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Rich Hill feeling better than ever after Tommy John surgery

02.22.12 at 10:44 am ET
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FORT MYERS, Fla. — When he underwent Tommy John surgery last June, Rich Hill knew that there was a long rehab road ahead of him. Players often need a full year or more to be back in position to pitch in games.

But the left-hander, who made nine scoreless appearances for the Sox last season before blowing out, is already pushing the timetable of his return. The 31-year-old used the period of his recovery from surgery to improve his overall strength and conditioning, to the point where he has thrown impressive bullpen sessions in which his mechanics have been close to what they were prior to his injury and surgery.

“You can see it,” Hill, less than nine months after the surgery, said of his progress. “It’€™s the first time I’€™ve been through anything like this, this major of a surgery. I haven’€™t felt as good as I feel now probably since the beginning of my career, because of the rehab. The shoulder is fully rehabbed. The elbow now has obviously been fixed. When you have that combination of the rehab process with the lifting and the strengthening that goes on, I took advantage of it. I made the most of it. I’€™ve worked. It’€™s made a big difference. … Over the course of the offseason, there’€™s been a lot of work that’€™s been put in. It’€™s paying off.”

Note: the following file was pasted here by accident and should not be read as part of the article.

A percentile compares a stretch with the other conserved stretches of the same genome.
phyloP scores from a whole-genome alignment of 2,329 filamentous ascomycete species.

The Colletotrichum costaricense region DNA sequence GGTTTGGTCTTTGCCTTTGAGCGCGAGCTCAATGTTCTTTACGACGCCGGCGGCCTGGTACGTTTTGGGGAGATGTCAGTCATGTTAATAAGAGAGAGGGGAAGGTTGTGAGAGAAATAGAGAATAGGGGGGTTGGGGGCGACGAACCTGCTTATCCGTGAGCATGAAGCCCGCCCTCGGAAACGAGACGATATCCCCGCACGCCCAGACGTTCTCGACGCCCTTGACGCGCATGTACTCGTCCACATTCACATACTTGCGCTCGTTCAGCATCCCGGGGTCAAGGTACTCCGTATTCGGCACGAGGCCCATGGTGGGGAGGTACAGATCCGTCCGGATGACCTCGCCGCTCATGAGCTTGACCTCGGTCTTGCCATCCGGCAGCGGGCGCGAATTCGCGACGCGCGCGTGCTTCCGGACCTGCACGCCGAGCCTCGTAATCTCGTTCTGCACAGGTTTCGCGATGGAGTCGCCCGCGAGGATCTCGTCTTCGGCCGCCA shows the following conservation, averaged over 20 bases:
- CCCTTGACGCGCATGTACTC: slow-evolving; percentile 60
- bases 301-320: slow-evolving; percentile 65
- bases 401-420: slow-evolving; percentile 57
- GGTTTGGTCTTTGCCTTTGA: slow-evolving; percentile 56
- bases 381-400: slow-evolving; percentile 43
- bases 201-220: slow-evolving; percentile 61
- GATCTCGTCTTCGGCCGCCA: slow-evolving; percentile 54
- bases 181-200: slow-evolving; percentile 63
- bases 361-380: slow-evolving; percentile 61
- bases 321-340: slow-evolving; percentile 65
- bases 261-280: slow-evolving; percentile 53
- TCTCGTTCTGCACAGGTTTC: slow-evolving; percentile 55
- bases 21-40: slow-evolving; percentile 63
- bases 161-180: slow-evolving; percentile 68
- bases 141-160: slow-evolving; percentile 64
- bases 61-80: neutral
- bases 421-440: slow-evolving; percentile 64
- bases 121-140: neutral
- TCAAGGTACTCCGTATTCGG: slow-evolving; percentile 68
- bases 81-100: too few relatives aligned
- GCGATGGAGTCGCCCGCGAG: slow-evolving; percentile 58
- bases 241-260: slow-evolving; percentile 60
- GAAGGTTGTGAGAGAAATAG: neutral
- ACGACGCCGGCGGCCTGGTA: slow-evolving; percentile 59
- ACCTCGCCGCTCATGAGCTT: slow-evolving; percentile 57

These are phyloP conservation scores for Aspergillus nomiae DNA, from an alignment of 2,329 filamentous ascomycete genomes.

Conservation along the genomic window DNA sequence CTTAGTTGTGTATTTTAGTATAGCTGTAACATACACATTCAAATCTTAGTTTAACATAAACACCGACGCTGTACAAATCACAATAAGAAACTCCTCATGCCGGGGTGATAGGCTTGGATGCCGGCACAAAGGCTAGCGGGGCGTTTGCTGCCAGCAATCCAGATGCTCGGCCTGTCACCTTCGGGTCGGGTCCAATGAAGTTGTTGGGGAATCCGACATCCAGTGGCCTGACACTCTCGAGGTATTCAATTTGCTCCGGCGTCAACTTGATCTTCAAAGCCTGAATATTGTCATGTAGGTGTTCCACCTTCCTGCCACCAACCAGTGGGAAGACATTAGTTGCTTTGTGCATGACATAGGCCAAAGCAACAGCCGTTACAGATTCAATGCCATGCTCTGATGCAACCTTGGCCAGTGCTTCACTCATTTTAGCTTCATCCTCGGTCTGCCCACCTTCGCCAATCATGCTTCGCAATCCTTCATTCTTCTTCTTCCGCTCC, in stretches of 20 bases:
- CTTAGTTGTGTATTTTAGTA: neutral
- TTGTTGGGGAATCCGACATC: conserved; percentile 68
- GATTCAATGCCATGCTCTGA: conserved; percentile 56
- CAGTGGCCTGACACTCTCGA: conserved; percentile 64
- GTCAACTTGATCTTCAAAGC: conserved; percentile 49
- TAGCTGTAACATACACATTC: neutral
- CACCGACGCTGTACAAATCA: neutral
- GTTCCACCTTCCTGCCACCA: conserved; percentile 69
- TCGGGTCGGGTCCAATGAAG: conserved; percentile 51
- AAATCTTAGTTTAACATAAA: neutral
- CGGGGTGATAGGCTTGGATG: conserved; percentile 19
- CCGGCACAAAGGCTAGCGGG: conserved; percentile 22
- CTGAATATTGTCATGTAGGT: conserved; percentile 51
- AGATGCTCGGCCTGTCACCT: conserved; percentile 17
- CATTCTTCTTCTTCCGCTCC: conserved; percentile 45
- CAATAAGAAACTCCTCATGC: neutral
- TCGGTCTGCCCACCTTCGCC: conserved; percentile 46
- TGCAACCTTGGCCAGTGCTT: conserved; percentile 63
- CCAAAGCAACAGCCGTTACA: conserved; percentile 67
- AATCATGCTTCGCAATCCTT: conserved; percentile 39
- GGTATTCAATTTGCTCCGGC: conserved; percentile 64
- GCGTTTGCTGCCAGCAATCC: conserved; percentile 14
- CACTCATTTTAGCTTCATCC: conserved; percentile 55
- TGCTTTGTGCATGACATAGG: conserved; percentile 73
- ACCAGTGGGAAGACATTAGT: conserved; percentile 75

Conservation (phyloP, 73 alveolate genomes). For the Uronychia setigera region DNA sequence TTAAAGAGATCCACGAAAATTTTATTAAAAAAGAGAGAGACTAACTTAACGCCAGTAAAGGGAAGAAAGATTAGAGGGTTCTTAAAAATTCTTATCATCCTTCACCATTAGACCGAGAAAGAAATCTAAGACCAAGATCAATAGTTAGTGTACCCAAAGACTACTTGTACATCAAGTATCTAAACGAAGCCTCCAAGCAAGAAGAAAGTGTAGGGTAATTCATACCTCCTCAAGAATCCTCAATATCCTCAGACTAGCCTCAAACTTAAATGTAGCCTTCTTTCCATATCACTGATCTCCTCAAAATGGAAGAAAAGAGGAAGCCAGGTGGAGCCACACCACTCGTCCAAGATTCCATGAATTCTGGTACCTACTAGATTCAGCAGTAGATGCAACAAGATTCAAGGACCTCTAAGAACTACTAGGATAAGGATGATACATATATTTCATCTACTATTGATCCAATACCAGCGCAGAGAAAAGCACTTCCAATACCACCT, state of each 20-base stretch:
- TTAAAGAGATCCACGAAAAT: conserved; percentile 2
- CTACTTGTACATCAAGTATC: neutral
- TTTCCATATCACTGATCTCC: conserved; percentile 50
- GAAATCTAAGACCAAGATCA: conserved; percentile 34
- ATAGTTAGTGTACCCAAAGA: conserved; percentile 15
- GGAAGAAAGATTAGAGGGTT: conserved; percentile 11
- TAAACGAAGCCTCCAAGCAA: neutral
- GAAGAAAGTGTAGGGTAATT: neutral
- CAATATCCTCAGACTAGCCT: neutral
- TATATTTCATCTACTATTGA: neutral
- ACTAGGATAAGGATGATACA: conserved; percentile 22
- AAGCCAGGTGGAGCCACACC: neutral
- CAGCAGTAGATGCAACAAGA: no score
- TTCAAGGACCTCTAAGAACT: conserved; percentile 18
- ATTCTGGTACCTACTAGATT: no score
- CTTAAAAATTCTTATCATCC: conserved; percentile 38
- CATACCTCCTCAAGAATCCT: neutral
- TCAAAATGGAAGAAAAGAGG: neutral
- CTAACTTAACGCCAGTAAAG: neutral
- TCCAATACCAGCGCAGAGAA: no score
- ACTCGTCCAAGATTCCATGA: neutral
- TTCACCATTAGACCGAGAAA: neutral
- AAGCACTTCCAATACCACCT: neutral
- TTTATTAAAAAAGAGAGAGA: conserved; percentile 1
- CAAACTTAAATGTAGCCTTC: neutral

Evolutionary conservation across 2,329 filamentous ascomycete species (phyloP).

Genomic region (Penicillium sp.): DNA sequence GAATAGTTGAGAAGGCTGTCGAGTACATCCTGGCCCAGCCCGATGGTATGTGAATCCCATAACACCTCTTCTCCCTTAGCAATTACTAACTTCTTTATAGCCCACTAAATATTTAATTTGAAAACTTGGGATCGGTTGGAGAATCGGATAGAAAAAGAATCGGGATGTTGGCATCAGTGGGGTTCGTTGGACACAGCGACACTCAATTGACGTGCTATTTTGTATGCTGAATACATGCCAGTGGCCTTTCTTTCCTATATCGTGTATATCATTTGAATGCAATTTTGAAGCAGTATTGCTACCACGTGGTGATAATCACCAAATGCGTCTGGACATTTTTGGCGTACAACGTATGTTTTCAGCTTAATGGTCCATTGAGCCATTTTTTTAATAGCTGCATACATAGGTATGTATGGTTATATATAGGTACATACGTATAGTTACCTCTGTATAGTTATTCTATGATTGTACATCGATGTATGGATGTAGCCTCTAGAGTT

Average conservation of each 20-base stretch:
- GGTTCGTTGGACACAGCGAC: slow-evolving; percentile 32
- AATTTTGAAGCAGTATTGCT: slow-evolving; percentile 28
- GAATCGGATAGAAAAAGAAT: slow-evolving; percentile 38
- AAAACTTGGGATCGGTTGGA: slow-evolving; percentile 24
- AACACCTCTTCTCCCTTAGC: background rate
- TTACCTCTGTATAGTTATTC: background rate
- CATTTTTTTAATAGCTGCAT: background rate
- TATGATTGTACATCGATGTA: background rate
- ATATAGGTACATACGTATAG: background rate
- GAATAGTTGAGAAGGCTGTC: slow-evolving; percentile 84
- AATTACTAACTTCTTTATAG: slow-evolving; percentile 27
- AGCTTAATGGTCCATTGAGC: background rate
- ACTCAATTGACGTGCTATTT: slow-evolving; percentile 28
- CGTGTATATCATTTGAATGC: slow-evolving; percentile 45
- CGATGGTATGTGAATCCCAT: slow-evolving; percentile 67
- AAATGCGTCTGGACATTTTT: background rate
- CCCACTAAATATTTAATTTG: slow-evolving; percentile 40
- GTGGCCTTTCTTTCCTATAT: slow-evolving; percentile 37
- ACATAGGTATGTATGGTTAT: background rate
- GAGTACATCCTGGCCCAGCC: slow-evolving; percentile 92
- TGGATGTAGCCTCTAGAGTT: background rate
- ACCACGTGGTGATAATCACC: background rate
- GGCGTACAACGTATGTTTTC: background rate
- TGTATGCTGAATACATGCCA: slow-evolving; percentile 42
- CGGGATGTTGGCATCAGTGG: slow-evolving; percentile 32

That is true in more ways than one. Hill signed a minor league deal with the Red Sox in December that included a $725,000 salary if he made the big league roster as well as the possibility of an opt-out in the first week of March if he was not added to the roster. On Tuesday, roughly seven to 10 days before the left-hander would have had the opportunity to declare free agency if not on the roster, the Sox went ahead and added him to the 40-man roster.

For Hill, that decision offered further validation for his rehab efforts, while also removing the pressure of any timetables for his return.

“From my point of view, [the message] is, ‘€˜We see what you’€™re doing. We see the progress that’€™s made. We know it’€™s coming along very well and it’€™s going to be there,’€™” said Hill. “It puts a little bit of ease to go out there and not buck the process of rehab, not go too fast. End of spring, all of a sudden you’€™re trying to get into a game and do too much.”

That is no longer a concern. Hill and the Sox agree that the expected progression will have him building up towards games after spring training, likely by some point in April.

“Spring training is March, game-wise. Mine will be April. So it’€™s like I’€™m a month behind game-wise. Maybe May 1, I’€™ll be ready to go. It’€™s just one of those things,” said Hill. “Everybody heals differently. Everybody has a different progression. I don’€™t think this is necessarily any faster than normal, but I just feel good on that day. When I throw my bullpens, I’€™m not going 100 percent. That’€™s just the way the ball is coming out. I don’€™t know how else to describe it.

“This is something that you go through, hopefully never in your career, but maybe just once in your career. The process of getting here, finding out, OK, in the beginning, it was, ‘€˜How is it going to feel tomorrow? How is it going to feel the day after?’€™ That’€™s over with. It feels great. The ball’€™s coming out great from my hand. I’€™ve been pleased with all the results. It’€™s been very good.”

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